John Berger was one of the most influential thinkers and writers of postwar Europe. As a novelist, he won the Booker prize in 1972, donating half his prize money to the Black Panthers. As a TV presenter, he changed the way we looked at art with Ways of Seeing. As a storyteller and political activist, he defended the rights and dignity of workers, migrants, and the oppressed around the world. “Far from dragging politics into art,” he wrote in 1953, “art has dragged me into politics.” He remained a revolutionary up to his death in January 2017. Drawing on first-hand, unpublished interviews and archival sources only recently made available, Joshua Sperling digs beneath the moments of controversy to reveal a figure of remarkable complexity and resilience. The portrait that emerges is of a cultural innovator as celebrated as he was often misunderstood, and a writer increasingly driven as much by what he loved as by what he opposed. A Writer of Our Time brings the many faces of John Berger together, repatriating one of our great minds to the intellectual dramas of his and our time.
Joshua Sperling was born in New York City and grew up in California. His writing has appeared in the Brooklyn Rail, Guernica, Film Quarterly, Jump Cut and Bullett Magazine, among other publications. He received a PhD in Comparative Literature, Film and Media from Yale University and currently teaches at Oberlin College.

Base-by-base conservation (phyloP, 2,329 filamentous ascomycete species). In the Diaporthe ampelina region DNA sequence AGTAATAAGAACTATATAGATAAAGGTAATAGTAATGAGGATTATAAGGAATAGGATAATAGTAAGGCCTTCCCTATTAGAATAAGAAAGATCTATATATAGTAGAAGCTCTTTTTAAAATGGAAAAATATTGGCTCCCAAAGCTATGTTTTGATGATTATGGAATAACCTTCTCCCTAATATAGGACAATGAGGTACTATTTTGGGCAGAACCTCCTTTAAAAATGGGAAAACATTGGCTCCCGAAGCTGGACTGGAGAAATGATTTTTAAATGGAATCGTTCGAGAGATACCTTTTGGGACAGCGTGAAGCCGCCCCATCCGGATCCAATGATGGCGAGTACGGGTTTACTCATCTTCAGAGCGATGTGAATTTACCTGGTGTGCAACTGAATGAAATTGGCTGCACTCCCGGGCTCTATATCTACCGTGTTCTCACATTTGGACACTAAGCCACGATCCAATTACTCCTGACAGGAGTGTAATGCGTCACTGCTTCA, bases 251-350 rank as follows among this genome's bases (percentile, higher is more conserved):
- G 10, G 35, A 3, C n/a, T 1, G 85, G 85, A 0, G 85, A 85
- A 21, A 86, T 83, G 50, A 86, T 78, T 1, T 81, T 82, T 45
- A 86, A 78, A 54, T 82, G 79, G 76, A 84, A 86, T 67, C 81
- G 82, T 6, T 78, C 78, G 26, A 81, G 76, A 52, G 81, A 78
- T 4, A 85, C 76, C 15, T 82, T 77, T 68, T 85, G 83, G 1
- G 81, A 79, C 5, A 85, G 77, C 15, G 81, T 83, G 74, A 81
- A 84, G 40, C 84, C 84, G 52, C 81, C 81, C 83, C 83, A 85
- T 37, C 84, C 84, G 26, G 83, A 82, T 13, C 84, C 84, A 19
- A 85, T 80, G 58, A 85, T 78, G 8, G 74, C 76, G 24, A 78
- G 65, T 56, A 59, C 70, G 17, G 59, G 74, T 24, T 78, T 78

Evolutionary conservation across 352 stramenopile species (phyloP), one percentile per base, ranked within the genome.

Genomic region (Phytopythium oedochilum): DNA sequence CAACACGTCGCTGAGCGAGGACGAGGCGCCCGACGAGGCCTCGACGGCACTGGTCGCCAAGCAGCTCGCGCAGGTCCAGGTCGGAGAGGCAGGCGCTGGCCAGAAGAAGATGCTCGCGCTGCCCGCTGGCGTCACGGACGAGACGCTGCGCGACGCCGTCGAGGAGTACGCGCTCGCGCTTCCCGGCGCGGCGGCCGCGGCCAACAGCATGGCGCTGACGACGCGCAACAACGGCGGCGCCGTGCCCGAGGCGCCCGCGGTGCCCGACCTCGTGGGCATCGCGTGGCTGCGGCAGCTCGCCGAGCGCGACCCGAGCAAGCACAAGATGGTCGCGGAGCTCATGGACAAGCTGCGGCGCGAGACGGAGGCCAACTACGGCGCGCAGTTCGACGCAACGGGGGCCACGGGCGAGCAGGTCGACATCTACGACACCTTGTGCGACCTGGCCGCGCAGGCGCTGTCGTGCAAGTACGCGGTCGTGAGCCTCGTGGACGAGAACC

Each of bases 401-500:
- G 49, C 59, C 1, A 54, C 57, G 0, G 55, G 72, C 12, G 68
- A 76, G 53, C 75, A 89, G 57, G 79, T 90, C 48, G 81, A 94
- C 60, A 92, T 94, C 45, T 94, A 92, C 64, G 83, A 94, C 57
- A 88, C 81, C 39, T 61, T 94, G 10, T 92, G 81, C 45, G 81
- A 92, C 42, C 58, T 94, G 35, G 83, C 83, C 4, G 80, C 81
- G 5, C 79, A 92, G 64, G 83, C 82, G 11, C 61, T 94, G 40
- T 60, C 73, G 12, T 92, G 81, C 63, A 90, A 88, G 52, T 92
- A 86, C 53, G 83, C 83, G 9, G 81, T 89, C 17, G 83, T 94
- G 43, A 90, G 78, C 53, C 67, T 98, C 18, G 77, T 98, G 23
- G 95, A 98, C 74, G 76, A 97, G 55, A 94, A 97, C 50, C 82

Susie Linfield teaches at New York University. Her book The Cruel Radiance: Photography and Political Violence (University of Chicago Press, 2010) was a finalist for the National Book Critics Circle Award in Criticism. Her writing has appeared in The New York Times, The Nation, Guernica, Boston Review, and many other outlets. Her latest book, The Lions' Den: Zionism and and the Left from Hannah Arendt to Noam Chomsky, will be published by Yale University Press in March 2019.
Siddhartha Deb is the author of The Beautiful and the Damned: A Portrait of the New India, a narrative nonfiction book that was a finalist for the Orwell Prize in the UK, winner of the PEN Open award in the United States, and published without its first chapter in India because of a court order. A columnist for the “Bookends” section of The New York Times Book Review and a contributing editor the The New Republic, Deb’s journalism, essays, and reviews have appeared in The Guardian, The Daily Telegraph, The Nation, Dissent, n+1, The Times Literary Supplement, and The Baffler.